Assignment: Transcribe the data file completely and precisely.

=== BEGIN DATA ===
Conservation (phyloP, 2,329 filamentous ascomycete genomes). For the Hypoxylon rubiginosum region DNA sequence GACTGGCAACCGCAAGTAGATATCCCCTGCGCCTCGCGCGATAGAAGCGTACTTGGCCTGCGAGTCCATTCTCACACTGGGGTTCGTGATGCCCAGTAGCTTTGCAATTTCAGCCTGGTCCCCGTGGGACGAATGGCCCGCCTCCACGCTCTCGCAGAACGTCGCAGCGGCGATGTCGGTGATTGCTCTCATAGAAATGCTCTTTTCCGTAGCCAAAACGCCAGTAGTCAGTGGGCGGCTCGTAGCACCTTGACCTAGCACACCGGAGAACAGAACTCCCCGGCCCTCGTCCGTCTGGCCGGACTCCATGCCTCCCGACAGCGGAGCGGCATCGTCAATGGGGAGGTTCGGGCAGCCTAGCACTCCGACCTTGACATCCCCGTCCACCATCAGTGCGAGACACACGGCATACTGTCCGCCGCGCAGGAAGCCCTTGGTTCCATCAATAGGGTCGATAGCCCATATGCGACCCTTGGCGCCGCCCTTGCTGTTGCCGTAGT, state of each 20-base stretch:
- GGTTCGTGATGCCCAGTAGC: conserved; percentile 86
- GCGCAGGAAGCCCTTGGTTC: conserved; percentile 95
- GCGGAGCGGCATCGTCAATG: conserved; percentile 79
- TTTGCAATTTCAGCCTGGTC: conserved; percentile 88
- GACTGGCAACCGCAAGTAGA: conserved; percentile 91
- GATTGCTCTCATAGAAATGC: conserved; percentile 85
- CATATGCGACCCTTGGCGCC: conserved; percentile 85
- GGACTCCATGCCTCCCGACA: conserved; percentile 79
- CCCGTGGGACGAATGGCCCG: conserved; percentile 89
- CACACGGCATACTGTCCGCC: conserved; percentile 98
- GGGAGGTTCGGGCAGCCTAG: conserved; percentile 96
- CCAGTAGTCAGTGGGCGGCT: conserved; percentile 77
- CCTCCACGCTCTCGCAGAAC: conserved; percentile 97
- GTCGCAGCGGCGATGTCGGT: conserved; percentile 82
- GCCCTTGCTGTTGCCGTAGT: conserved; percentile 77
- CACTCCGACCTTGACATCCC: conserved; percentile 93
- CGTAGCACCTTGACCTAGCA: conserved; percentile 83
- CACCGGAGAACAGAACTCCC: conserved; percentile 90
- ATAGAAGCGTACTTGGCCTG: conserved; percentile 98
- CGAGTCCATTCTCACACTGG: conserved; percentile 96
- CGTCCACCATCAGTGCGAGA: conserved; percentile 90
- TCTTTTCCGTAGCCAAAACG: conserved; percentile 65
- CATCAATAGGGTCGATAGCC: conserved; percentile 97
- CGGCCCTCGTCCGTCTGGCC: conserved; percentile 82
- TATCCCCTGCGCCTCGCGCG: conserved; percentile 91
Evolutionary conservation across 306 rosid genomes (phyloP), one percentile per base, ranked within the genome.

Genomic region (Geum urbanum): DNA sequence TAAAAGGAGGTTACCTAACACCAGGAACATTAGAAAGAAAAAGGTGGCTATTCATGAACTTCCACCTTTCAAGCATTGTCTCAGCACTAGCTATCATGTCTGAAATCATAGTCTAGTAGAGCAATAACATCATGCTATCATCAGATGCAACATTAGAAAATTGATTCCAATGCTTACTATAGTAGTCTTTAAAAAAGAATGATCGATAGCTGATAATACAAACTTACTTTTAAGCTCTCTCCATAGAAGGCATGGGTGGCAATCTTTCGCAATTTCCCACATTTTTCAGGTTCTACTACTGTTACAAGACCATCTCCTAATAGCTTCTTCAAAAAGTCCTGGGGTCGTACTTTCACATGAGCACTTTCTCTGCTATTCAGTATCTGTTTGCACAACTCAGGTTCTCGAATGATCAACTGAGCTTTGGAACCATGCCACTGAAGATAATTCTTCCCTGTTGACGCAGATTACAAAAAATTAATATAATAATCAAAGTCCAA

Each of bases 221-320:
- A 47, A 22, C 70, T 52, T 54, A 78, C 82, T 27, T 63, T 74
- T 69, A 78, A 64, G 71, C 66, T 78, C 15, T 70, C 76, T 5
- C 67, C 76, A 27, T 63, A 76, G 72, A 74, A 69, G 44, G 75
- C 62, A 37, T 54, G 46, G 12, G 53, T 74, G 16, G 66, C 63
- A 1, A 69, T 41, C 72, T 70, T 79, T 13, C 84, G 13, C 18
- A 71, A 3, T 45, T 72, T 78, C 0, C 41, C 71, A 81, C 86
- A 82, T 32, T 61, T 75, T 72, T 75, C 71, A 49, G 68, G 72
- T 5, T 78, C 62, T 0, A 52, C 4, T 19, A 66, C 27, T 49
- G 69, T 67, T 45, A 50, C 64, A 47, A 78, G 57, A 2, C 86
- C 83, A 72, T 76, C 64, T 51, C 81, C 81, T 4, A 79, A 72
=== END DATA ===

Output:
Conservation (phyloP, 2,329 filamentous ascomycete genomes). For the Hypoxylon rubiginosum region DNA sequence GACTGGCAACCGCAAGTAGATATCCCCTGCGCCTCGCGCGATAGAAGCGTACTTGGCCTGCGAGTCCATTCTCACACTGGGGTTCGTGATGCCCAGTAGCTTTGCAATTTCAGCCTGGTCCCCGTGGGACGAATGGCCCGCCTCCACGCTCTCGCAGAACGTCGCAGCGGCGATGTCGGTGATTGCTCTCATAGAAATGCTCTTTTCCGTAGCCAAAACGCCAGTAGTCAGTGGGCGGCTCGTAGCACCTTGACCTAGCACACCGGAGAACAGAACTCCCCGGCCCTCGTCCGTCTGGCCGGACTCCATGCCTCCCGACAGCGGAGCGGCATCGTCAATGGGGAGGTTCGGGCAGCCTAGCACTCCGACCTTGACATCCCCGTCCACCATCAGTGCGAGACACACGGCATACTGTCCGCCGCGCAGGAAGCCCTTGGTTCCATCAATAGGGTCGATAGCCCATATGCGACCCTTGGCGCCGCCCTTGCTGTTGCCGTAGT, state of each 20-base stretch:
- GGTTCGTGATGCCCAGTAGC: conserved; percentile 86
- GCGCAGGAAGCCCTTGGTTC: conserved; percentile 95
- GCGGAGCGGCATCGTCAATG: conserved; percentile 79
- TTTGCAATTTCAGCCTGGTC: conserved; percentile 88
- GACTGGCAACCGCAAGTAGA: conserved; percentile 91
- GATTGCTCTCATAGAAATGC: conserved; percentile 85
- CATATGCGACCCTTGGCGCC: conserved; percentile 85
- GGACTCCATGCCTCCCGACA: conserved; percentile 79
- CCCGTGGGACGAATGGCCCG: conserved; percentile 89
- CACACGGCATACTGTCCGCC: conserved; percentile 98
- GGGAGGTTCGGGCAGCCTAG: conserved; percentile 96
- CCAGTAGTCAGTGGGCGGCT: conserved; percentile 77
- CCTCCACGCTCTCGCAGAAC: conserved; percentile 97
- GTCGCAGCGGCGATGTCGGT: conserved; percentile 82
- GCCCTTGCTGTTGCCGTAGT: conserved; percentile 77
- CACTCCGACCTTGACATCCC: conserved; percentile 93
- CGTAGCACCTTGACCTAGCA: conserved; percentile 83
- CACCGGAGAACAGAACTCCC: conserved; percentile 90
- ATAGAAGCGTACTTGGCCTG: conserved; percentile 98
- CGAGTCCATTCTCACACTGG: conserved; percentile 96
- CGTCCACCATCAGTGCGAGA: conserved; percentile 90
- TCTTTTCCGTAGCCAAAACG: conserved; percentile 65
- CATCAATAGGGTCGATAGCC: conserved; percentile 97
- CGGCCCTCGTCCGTCTGGCC: conserved; percentile 82
- TATCCCCTGCGCCTCGCGCG: conserved; percentile 91
Evolutionary conservation across 306 rosid genomes (phyloP), one percentile per base, ranked within the genome.

Genomic region (Geum urbanum): DNA sequence TAAAAGGAGGTTACCTAACACCAGGAACATTAGAAAGAAAAAGGTGGCTATTCATGAACTTCCACCTTTCAAGCATTGTCTCAGCACTAGCTATCATGTCTGAAATCATAGTCTAGTAGAGCAATAACATCATGCTATCATCAGATGCAACATTAGAAAATTGATTCCAATGCTTACTATAGTAGTCTTTAAAAAAGAATGATCGATAGCTGATAATACAAACTTACTTTTAAGCTCTCTCCATAGAAGGCATGGGTGGCAATCTTTCGCAATTTCCCACATTTTTCAGGTTCTACTACTGTTACAAGACCATCTCCTAATAGCTTCTTCAAAAAGTCCTGGGGTCGTACTTTCACATGAGCACTTTCTCTGCTATTCAGTATCTGTTTGCACAACTCAGGTTCTCGAATGATCAACTGAGCTTTGGAACCATGCCACTGAAGATAATTCTTCCCTGTTGACGCAGATTACAAAAAATTAATATAATAATCAAAGTCCAA

Each of bases 221-320:
- A 47, A 22, C 70, T 52, T 54, A 78, C 82, T 27, T 63, T 74
- T 69, A 78, A 64, G 71, C 66, T 78, C 15, T 70, C 76, T 5
- C 67, C 76, A 27, T 63, A 76, G 72, A 74, A 69, G 44, G 75
- C 62, A 37, T 54, G 46, G 12, G 53, T 74, G 16, G 66, C 63
- A 1, A 69, T 41, C 72, T 70, T 79, T 13, C 84, G 13, C 18
- A 71, A 3, T 45, T 72, T 78, C 0, C 41, C 71, A 81, C 86
- A 82, T 32, T 61, T 75, T 72, T 75, C 71, A 49, G 68, G 72
- T 5, T 78, C 62, T 0, A 52, C 4, T 19, A 66, C 27, T 49
- G 69, T 67, T 45, A 50, C 64, A 47, A 78, G 57, A 2, C 86
- C 83, A 72, T 76, C 64, T 51, C 81, C 81, T 4, A 79, A 72